"They are in a group with their own age group and they are talking about issues that are pertinent to their age group," Azar said. "They haven't had failed marriages and lots of job losses and children; the issues are just real different."

The patients participate in off-campus outings to the movies, bowling, hiking and kayaking so they can learn to engage with their own age group in a sober setting.

"That's a real important piece; they don't know how to interact with each other clean and sober," Azar said.

Dealing with past issues of hurt is another way the patients at La Hacienda learn how to turn the page to a sober future. The therapists engage the patients in a timeline exercise.

The idea is simple, a straight line of significant events that happened throughout one's life. But the breakthroughs can be astounding, Azar said.

"It allows the individual to see where they have been. A lot of times things happen to us, and we just kind of brush it under the carpet, no big deal. I think what we are finding more and more is these kids have been through an awful lot, deaths and losses and pretty serious things," Azar said. "If they continue to carry around the weight of the world, all these secrets, then they will continue to use [alcohol] to numb the pain."

The therapy message of the collegiate program is slightly different than the adult program. Being at such a young age, the collegiate patients have a whole life to gain and the therapists focus on establishing their new identity in sobriety.

"It's about who am I and what do I want to do with my life," Azar said.

Azar said the probability of individuals staying sober after release is potentially successful for everyone; it just depends upon the actions of the individual.

"If they go to groups and they do their work and they start working their steps, there is no reason in the world why they can't stay sober," Azar said.

After release, the next question becomes how to stay sober.

Staying sober

A study by Brown University's Digest of Addiction Theory showed that 40 percent of those who were helping other alcoholics avoided taking a drink while the rate was only 22 percent of those who did not help others.

"[The study] is so true," Azar said.

He encourages patients to get involved in a 12-step program once they leave the treatment center.

"There is a saying in AA: you have to give it away in order to keep it."

Ray said he found this concept to be true in his experience.

"I go to meetings and do the things I do to help newcomers, but I also do that because if I stop doing it the insanity will return one day," Ray said. "Probably not today, probably not tomorrow, but eventually I will decide that one drink won't hurt me."

Alcoholics Anonymous define themselves as a fellowship of men and women who share their experience, strength and hope with each other that they may solve their common problem and help others to recover from alcoholism.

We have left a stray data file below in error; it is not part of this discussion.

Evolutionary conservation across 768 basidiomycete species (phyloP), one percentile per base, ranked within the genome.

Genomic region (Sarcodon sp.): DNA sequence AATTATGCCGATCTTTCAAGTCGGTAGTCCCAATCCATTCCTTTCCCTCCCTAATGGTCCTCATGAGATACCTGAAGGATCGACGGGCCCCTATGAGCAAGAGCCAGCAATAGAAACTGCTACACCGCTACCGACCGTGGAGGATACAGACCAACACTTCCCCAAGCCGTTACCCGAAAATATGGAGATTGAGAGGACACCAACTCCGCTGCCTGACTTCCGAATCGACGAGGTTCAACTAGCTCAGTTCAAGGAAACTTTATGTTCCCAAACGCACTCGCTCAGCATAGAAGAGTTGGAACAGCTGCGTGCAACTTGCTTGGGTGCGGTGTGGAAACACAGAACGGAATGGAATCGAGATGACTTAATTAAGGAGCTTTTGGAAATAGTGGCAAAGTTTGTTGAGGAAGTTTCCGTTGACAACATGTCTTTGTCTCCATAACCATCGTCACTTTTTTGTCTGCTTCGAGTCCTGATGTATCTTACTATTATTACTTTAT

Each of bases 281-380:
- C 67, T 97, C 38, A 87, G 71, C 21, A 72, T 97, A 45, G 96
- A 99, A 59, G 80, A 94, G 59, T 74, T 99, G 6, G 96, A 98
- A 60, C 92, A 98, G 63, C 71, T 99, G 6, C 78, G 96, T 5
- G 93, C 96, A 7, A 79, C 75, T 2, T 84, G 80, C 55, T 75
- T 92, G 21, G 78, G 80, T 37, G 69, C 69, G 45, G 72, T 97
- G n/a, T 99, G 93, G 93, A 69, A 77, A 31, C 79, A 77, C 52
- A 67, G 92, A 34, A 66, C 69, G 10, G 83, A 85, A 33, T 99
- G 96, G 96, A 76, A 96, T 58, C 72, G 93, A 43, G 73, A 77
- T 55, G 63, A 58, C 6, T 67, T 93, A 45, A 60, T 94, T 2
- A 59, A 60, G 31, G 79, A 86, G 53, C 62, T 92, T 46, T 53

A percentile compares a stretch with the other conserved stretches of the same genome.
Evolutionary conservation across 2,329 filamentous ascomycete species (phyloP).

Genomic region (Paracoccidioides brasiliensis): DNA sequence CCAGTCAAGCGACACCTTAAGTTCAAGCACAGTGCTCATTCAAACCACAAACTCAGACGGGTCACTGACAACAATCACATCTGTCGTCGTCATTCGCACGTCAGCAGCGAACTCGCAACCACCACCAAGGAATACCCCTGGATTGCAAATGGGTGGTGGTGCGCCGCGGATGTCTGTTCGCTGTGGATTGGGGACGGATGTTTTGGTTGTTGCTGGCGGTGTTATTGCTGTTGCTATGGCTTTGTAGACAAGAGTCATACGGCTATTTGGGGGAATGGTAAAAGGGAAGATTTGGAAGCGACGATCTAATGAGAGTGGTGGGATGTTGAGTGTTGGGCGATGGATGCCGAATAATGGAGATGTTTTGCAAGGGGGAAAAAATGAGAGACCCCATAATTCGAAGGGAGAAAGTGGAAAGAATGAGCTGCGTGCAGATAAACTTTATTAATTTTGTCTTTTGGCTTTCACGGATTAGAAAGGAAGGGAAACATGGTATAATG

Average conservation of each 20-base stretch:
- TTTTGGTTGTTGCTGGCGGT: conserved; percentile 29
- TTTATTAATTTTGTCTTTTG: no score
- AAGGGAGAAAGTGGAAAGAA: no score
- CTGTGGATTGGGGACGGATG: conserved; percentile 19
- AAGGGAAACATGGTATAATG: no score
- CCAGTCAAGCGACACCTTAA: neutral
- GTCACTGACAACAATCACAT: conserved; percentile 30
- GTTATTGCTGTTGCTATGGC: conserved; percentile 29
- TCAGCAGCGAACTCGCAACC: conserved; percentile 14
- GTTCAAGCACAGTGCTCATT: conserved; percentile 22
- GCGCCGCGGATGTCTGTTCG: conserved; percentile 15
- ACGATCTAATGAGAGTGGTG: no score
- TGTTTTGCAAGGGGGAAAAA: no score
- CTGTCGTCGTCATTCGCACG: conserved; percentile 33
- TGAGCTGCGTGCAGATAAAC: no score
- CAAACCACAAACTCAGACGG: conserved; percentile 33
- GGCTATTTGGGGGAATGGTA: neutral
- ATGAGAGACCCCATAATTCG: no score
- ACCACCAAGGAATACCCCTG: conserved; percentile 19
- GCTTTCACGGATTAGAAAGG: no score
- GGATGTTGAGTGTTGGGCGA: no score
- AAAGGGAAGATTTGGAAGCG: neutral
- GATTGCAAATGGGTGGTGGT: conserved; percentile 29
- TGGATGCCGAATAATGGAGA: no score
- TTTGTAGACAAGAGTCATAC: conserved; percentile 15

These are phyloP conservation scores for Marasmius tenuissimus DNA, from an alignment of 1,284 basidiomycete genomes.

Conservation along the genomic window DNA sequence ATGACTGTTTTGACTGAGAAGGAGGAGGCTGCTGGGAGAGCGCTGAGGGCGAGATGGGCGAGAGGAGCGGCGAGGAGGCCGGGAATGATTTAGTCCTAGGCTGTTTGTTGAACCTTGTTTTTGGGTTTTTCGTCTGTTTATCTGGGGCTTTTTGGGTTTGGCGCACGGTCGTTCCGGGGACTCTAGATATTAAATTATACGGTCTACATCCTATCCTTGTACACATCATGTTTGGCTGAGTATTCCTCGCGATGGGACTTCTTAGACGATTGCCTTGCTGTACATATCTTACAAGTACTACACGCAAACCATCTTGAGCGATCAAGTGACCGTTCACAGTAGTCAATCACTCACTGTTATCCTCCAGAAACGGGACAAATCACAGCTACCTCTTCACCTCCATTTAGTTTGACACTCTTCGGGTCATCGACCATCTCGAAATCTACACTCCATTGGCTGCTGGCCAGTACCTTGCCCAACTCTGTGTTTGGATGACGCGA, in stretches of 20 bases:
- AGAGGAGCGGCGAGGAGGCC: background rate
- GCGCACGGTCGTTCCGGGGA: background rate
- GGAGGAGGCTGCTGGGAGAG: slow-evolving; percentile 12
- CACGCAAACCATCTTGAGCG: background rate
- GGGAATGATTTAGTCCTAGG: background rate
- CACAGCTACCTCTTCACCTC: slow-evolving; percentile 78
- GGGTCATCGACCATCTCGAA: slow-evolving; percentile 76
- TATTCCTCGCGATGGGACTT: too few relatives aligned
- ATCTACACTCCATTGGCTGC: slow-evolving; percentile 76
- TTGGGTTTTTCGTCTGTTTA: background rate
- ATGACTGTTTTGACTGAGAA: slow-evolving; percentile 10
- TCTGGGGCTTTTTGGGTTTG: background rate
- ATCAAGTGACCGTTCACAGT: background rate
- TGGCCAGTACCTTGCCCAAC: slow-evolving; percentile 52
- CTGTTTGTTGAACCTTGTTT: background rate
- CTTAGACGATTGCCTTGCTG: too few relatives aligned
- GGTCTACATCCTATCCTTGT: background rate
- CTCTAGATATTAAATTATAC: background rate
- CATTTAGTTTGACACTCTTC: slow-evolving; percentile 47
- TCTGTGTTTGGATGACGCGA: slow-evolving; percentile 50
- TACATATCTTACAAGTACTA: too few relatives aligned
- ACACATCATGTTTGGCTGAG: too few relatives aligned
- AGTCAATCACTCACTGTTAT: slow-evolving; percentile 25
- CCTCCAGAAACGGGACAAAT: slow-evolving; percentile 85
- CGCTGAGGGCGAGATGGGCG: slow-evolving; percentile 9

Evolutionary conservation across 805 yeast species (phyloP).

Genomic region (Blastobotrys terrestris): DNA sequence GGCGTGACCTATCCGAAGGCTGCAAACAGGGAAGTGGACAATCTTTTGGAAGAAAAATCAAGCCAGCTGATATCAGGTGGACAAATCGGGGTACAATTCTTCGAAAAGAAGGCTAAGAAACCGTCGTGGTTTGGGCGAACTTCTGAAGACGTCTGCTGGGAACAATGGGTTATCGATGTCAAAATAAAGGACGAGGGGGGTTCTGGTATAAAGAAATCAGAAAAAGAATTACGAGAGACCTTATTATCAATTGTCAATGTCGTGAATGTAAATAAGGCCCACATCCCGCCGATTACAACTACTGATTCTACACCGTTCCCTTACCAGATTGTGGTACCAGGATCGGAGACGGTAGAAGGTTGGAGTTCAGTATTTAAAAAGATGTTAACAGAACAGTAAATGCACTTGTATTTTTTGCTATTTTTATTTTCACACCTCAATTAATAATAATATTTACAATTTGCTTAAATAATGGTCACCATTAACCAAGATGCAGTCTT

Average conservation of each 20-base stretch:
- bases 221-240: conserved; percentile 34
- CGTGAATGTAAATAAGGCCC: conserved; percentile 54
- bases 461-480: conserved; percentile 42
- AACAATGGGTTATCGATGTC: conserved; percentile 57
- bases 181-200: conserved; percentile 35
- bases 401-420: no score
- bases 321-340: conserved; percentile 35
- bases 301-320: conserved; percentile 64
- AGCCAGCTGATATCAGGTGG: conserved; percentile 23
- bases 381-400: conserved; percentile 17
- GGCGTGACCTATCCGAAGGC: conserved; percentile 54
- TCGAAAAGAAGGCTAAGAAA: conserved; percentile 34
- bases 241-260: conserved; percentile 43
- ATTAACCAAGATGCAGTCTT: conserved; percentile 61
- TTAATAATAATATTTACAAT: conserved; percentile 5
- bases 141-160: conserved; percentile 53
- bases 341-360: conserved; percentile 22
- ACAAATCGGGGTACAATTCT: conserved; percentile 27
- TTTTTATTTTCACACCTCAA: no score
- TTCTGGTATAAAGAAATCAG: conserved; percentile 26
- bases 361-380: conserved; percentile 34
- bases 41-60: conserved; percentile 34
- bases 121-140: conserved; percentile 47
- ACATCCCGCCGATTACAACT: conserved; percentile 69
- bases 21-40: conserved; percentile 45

This mission of sharing is underlined in the organization's stated primary purpose: "to stay sober and help other alcoholics to achieve sobriety." Since 1935, these two concepts have gone hand-in-hand to encourage many life changes and keep those changes on track.

AA has more than 116,000 groups worldwide, with nearly 1.25 million members in the U.S. The Brazos Valley area has 25 AA programs, managed collectively by the Brazos Valley Intergroup.

"We pretty much have one thing to offer. We have a proven method to stop drinking," Ray said, who is a part of the Brazos Valley Intergroup.

Ray started his recovery process in an AA group and has continued to be involved over the years. While there is support and encouragement at the meetings, Ray said the main objective of the meetings is to present the 12-step method to those searching for the answer.

But it's a continuous journey.

"We find that about 80 percent of people who show up to an AA meeting aren't ready to quit yet, so they don't stay sober because they aren't ready to do the work that it takes," Ray said. "Then out of the 20 percent that are ready and willing to do the work, about 95 percent stay sober."

And for that 95 percent, it is the choice of a lifetime.

AA's 12 steps:

1 We admitted we were powerless over our addiction; that our lives had become unmanageable
2 Came to believe that a Power greater than ourselves could restore us to sanity
3 Made a decision to turn our will and our lives over to the care of God as we understood God
4 Made a searching and fearless moral inventory of ourselves
5 Admitted to God, to ourselves and to another human being the exact nature of our wrongs
6 Were entirely ready to have God remove all these defects of character
7 Humbly asked God to remove our shortcomings
8 Made a list of all persons we had harmed, and became willing to make amends to them all
9 Made direct amends to such people wherever possible, except when to do so would injure them or others
10 Continued to take personal inventory and when we were wrong promptly admitted it
11 Sought through prayer and meditation to improve our conscious contact with God as we understood God, praying only for knowledge of God's will for us and the power to carry that out
12 Having had a spiritual awakening as the result of these steps, we tried to carry this message to other addicts, and to practice these principles in all our affairs.

Texas A&M News